In retrospect, I am really happy that I hiked the Inca Trail. But, I won't lie, there were times during the hike, when I was not all that happy. It was the kind of trip that you loved and hated at the same time. The hate part, is the thousands of steep and ackward steps along the journey. The love part was on day 3, hot, tired and sweaty when you made it to the campsite and the hostel overlooking Machu Picchu for a cold beer (knowing that you were going to make it all the way) and of course the other great highlight on Day 4, waking up early, sitting on the top of the world as the clouds parted and the view of lovely Machu Picchu was in sight. It was a once in a lifetime trip. But, don't go into this hike thinking that it will be easy. It is a challenging hike. In fact, our guide said that the Incans made this hike difficult on purpose, for spiritual purification. So prepare yourself and enjoy!
The most important museum to visit Lima and perhaps all of Peru, is the Museo de la Nación. This museum, housed in a large rather ugly modern building, is the home for many of country important ancient artifacts. There are scores of mummies, brilliant ceramics and textiles scattered throughout the museum.
The museum exhibits are set up in chronological order from the earliest Peruvian civilizations to colonial times. There are also several scale model exhibits of several of Peru's pre-Columbian cities. Many of the displays are labeled in English. I highly recommend that you visit this museum if you journey through Peru is extensive as mine was. I found that the museum gave me valuable insight into the timeline of pre-Colombian Peru that I was ignorant of before I began my trip. Because of my visit to this museum I actually made some excursions to some of the ancient sites in Peru that I would have otherwise overlooked.
It costs S/6 to visit the museum, which is open from 9am to 5pm from Tuesday to Sunday. Oddly enough the museum does not seem to have a website.
One of the world's most puzzling mysteries is the origin of the Nasca Lines. Spread out over an area of 1000 sq.km are hundreds of figures and thousands of lines that can only be appreciated from high overhead. So high in fact that modern man only realized that the lines existed when planes began flying over the lines in the 20th century. The images that drawn into the sand include a monkey, a hummingbird, a killer whale and "an astronaut". Oddly enough many of these species of animals cannot be found in the region around Nasca.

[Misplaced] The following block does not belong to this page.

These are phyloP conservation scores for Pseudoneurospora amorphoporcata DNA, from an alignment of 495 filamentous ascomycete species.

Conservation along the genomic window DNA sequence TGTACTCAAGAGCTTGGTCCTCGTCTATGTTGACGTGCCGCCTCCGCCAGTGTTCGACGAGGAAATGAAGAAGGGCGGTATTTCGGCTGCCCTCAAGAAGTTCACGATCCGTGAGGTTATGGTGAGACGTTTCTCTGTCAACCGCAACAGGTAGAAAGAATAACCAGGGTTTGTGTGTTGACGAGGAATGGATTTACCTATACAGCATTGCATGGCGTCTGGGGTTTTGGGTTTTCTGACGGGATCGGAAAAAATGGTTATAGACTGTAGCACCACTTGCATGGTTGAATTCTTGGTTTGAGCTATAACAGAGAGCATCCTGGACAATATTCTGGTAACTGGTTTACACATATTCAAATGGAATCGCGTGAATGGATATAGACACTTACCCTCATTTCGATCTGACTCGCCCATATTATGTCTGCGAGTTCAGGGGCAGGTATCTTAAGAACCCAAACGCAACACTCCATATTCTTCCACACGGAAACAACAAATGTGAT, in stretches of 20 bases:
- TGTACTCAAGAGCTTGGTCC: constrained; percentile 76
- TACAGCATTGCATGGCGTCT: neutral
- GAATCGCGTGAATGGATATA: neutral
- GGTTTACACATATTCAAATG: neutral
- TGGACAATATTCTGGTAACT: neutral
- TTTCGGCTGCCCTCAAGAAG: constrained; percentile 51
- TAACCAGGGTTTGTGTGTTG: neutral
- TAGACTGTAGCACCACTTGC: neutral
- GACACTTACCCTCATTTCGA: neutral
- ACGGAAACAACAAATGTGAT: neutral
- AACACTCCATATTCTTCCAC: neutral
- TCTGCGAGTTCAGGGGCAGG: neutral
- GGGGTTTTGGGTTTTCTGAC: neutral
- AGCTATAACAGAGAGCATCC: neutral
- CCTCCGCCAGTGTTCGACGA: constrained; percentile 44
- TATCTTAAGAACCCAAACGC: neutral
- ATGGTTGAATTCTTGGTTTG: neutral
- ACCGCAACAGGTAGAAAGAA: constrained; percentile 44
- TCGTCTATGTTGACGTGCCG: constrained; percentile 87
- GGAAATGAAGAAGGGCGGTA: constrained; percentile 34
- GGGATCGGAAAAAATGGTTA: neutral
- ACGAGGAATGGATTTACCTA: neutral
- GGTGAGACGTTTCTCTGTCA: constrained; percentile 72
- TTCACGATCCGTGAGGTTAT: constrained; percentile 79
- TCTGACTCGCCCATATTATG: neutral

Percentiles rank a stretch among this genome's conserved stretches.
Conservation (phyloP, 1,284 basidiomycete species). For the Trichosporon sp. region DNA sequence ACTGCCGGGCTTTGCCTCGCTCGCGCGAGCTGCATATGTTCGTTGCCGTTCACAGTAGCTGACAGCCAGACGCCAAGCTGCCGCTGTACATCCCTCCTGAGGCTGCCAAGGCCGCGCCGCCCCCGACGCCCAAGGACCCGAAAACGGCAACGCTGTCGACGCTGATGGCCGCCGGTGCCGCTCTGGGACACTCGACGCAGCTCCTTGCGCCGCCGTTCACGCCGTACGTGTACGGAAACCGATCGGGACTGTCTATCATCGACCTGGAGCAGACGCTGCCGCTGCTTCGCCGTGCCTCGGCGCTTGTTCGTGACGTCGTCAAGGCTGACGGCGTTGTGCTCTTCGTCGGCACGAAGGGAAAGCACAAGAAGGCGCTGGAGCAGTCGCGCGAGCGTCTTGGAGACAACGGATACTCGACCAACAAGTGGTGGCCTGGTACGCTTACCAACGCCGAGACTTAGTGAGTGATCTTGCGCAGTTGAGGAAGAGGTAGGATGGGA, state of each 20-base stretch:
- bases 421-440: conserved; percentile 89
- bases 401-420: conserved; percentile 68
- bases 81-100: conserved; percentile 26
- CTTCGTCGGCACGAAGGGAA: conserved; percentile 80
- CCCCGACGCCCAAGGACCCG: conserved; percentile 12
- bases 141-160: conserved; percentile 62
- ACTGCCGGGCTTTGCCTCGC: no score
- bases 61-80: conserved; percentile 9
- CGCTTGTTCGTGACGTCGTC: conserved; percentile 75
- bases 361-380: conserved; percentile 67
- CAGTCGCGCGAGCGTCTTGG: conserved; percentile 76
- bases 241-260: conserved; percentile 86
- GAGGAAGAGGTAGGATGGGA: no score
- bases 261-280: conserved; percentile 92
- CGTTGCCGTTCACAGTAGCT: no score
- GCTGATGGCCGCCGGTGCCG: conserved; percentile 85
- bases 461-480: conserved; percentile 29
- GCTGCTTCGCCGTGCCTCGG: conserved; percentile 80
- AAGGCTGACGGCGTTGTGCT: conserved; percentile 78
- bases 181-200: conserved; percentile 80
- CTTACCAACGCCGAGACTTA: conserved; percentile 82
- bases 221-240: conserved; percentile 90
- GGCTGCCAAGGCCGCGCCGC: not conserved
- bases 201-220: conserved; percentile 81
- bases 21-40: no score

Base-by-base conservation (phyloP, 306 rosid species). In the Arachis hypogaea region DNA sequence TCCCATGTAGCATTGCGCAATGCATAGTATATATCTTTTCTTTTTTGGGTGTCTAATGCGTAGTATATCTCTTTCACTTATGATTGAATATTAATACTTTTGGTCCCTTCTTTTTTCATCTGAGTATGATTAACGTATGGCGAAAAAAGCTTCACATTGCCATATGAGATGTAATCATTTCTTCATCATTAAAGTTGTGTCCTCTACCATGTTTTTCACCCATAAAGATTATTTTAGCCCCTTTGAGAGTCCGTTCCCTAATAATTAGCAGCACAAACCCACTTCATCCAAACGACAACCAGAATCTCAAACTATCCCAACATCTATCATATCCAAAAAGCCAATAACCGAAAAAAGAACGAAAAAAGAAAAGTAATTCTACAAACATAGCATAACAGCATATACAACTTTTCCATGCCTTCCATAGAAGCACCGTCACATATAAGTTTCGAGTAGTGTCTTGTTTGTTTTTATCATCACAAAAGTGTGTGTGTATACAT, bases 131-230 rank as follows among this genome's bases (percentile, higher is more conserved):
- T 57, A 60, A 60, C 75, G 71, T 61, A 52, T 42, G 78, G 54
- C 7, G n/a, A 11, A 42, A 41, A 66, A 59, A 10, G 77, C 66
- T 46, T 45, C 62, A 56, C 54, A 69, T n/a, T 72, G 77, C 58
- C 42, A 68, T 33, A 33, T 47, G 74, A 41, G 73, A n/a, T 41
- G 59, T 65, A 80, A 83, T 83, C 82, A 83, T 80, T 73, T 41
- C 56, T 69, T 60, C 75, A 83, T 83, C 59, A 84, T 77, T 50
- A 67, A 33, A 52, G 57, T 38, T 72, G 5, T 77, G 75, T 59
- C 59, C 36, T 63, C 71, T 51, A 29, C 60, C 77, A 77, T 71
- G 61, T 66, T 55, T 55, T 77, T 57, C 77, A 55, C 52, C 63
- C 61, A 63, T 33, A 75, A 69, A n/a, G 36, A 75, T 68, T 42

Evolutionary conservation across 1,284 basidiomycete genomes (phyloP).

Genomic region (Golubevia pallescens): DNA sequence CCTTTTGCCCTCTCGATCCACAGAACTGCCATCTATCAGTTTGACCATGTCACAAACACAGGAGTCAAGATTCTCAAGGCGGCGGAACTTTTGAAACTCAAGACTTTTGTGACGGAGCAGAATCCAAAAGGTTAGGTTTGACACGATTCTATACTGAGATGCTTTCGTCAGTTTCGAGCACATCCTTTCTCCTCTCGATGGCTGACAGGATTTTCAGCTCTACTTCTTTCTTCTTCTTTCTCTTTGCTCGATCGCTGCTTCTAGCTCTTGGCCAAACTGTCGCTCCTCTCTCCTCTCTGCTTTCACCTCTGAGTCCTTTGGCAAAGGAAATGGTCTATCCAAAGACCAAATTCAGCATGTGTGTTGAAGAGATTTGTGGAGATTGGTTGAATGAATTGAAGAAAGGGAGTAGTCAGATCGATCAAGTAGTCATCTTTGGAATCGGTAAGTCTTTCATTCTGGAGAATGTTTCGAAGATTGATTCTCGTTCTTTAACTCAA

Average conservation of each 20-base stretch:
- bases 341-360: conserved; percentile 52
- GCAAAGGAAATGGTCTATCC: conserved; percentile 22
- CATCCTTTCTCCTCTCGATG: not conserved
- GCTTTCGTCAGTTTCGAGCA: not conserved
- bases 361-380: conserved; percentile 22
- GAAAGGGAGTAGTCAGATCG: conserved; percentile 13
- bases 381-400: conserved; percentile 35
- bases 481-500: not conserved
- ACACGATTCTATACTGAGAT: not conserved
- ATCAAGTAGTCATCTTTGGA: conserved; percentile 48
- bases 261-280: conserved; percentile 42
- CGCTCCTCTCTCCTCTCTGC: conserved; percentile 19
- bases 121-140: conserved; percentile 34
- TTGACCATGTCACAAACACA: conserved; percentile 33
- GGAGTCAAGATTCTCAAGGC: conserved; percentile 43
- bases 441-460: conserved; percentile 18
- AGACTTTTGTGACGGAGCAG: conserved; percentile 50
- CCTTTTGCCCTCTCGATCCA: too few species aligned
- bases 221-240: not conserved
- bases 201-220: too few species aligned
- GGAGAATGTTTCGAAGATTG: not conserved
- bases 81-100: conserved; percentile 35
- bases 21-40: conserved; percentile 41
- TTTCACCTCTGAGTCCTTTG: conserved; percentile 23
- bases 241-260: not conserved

It is believed that the Nasca culture carved these lines throughout the centuries between 300 B.C. to 700 A.D. There are a multitude of theories on why the lines were carved into the sand by a people who could not see them unless they flew over them. They could be an astronomical calender or some sort of chart to indicate where there are sources of water in this remarkably dry region. There are even wilder theories that the lines were landing strips for aliens from other worlds. I personally following with the theory that the lines were a worship place for the Nasca in their quest for water.
Most of the most interesting Nasca Lines are located in a 48km stretch, 21km north of the town of Nasca. You are not permitted to walk amongst the Nasca lines. To see the Nasca Lines, you of course have to fly over them. I stayed at Hotel La Maison Suisse, across the road from the local airport and flew over with an airline I could book at this hotel called Aerolca. This cost me $68.00 and involved flying over in a small six seat airplane. Although the lines themselves were indeed fascinating, the flight was nauseating. For 35 minutes I struggled to not throw up as the pilot weaved about tipping to the left and right so were all could see the lines. Each of the other passengers felt the same way. So you have now been warned.
Pisac is an important archaeological center and contains some of the largest ruins in the entire valley. The ruins are said to be part city, part ceremonial center, and part military complex.
You can walk a path to the ruins, but remember to bring water and sunscreen. You might feel the altitude at the higher elevation, so take it easy and enjoy the view. If you have the time, you can spend 2-3 hours exploring this area.
Open daily from 7am to 5:30pm. admission is by Cusco's boleto turístico.
Machu Picchu is the highlight of any trip to Peru. It is beautiful and breathtaking to witness. You can take the 4 day or 2 day hike on the Inca Trail, but for a more relaxing way to see this ancient ruins, you can take the train.
I generally avoid tours, but the Colca Canyon tour out of Arequipa is too great a value to be missed. See condors, mountain vistas, mountain towns, enjoy thermal baths, a country walk, music and the canyon in an overnight trip for around $20. Meals except for one breakfast, and park entrance ($6) are not included. (Higher class accommodations are available for a supplement.)
There are many museums to see in Lima, but one of the most interesting ones to see is the San Francisco Church which contains the bones of 70,000 to 90,000 people. The church is one of the best preserved in Lima. There is a mandatory tour of the church and this is the best way to see it.
9:30am to 5:30pm, and cost $2 (US).
We did not stay here, but it was pointed out to us as the hotel used for some of the VIPs that came...more
We didnt really think of coming here until we started mapping out a plan of our independant walking...more
Av. Hermanos Ayar Mz 1 L-3, Aguas Calientes, Sacred Valley, Peru
Good for: Business
More Regions in Peru